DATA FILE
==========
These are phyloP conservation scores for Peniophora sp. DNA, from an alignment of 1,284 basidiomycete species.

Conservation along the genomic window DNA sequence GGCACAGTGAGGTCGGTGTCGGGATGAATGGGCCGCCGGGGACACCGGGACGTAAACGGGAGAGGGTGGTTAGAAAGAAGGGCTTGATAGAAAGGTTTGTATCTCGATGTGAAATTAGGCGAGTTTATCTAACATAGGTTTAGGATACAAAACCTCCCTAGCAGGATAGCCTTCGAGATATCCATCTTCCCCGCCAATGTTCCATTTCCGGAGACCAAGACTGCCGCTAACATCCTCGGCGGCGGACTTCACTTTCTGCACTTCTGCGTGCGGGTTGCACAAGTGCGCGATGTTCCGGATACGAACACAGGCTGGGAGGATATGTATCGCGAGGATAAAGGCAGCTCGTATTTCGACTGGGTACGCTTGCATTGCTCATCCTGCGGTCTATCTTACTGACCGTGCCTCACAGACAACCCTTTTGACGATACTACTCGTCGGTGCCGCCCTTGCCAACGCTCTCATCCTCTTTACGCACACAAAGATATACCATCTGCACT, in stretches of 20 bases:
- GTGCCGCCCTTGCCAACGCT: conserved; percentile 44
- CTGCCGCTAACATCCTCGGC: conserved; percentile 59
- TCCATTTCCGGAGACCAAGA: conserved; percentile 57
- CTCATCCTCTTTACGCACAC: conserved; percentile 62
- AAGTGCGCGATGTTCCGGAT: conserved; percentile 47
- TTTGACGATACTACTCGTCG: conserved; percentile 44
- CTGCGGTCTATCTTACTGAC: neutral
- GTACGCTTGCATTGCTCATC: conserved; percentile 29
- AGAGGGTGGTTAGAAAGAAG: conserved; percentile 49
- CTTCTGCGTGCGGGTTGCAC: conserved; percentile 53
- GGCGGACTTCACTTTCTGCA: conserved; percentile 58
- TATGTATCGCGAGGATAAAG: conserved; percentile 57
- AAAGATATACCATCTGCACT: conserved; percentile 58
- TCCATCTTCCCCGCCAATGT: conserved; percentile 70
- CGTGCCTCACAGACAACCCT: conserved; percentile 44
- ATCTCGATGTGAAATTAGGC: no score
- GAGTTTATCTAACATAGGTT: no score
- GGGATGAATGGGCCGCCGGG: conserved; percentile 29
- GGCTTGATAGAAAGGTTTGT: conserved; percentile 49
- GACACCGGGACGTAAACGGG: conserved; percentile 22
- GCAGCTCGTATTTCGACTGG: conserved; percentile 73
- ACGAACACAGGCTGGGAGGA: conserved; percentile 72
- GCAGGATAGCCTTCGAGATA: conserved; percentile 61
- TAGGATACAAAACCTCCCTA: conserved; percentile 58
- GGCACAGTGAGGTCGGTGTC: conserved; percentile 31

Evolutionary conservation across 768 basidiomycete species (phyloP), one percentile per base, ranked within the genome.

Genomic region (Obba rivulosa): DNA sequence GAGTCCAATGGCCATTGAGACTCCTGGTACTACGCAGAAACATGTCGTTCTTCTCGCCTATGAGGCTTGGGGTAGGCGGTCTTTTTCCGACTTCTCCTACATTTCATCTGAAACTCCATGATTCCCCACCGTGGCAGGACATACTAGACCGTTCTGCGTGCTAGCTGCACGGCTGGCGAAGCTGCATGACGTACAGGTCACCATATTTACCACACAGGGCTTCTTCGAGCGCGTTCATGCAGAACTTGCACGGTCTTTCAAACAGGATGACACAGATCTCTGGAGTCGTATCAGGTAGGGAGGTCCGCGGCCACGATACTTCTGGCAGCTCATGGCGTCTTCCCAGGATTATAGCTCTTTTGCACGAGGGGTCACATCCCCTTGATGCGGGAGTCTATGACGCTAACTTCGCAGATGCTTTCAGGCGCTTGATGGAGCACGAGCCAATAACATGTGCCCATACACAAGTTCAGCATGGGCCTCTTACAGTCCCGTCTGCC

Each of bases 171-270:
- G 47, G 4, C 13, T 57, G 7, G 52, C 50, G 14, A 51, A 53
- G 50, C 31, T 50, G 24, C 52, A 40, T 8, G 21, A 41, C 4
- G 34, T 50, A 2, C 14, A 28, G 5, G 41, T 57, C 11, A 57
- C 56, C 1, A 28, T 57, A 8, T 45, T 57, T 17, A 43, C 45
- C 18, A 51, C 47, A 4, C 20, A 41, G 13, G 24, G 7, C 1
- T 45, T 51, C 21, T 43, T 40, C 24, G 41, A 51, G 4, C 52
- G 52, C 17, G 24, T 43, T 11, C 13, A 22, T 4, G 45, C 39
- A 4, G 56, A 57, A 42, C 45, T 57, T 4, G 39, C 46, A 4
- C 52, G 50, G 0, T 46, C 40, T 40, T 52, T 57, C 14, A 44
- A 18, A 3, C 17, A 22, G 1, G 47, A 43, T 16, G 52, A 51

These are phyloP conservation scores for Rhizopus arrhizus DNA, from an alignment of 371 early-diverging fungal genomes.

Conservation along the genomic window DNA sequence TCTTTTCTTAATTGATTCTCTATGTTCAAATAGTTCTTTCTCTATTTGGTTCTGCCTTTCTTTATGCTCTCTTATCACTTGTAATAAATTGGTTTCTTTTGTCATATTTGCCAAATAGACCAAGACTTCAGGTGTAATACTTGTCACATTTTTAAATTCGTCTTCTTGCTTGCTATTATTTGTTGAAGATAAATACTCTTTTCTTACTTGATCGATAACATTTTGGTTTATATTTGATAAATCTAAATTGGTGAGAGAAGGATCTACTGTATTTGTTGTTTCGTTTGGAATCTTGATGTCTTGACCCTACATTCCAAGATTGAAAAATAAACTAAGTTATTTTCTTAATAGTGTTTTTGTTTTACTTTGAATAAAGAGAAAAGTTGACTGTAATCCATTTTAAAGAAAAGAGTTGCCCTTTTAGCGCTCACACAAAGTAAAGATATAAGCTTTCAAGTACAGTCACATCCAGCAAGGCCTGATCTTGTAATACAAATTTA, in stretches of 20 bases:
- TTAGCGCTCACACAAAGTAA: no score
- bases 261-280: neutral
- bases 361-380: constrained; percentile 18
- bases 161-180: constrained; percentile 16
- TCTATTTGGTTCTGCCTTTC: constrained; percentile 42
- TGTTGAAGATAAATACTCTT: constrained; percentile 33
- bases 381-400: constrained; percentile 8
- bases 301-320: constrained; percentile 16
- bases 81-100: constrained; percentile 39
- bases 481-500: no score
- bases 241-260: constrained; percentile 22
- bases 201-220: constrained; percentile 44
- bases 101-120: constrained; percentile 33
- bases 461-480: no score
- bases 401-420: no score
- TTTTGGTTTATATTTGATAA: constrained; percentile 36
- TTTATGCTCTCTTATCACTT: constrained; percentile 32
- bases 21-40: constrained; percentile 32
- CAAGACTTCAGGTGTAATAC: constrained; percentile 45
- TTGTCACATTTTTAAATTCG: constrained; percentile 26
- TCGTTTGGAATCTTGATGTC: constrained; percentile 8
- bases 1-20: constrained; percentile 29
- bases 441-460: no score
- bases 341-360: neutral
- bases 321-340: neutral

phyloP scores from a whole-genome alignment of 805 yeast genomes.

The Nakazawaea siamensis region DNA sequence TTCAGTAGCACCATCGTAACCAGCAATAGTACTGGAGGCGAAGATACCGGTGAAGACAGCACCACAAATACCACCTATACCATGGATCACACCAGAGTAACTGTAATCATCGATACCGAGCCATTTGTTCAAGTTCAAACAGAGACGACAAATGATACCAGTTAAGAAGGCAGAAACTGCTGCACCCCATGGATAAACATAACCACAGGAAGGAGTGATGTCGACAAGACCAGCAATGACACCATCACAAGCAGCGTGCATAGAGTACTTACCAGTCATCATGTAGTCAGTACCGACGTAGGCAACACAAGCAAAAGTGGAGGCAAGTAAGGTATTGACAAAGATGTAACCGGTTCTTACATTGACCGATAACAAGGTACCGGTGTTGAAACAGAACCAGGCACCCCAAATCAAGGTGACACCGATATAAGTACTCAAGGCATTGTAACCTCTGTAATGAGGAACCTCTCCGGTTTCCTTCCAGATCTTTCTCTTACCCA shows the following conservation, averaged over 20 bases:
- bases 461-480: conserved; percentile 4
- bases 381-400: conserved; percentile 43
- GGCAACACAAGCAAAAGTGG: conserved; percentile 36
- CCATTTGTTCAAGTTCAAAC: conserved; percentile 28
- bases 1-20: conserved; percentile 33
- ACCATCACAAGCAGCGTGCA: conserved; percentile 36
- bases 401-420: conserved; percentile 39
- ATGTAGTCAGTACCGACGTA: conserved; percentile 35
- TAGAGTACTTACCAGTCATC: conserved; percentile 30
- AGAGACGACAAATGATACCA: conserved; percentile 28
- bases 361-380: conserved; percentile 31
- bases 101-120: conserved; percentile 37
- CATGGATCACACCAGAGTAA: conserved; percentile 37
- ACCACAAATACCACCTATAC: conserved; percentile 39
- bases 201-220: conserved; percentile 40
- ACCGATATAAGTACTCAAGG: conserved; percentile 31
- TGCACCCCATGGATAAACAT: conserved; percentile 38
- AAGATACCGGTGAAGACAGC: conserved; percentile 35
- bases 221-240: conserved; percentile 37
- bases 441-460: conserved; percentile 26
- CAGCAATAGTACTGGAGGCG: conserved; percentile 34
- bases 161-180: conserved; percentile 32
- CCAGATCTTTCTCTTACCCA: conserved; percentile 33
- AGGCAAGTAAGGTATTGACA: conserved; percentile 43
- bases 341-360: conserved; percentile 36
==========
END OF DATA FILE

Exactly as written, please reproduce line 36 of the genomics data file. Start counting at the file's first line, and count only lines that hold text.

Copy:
- T 45, T 51, C 21, T 43, T 40, C 24, G 41, A 51, G 4, C 52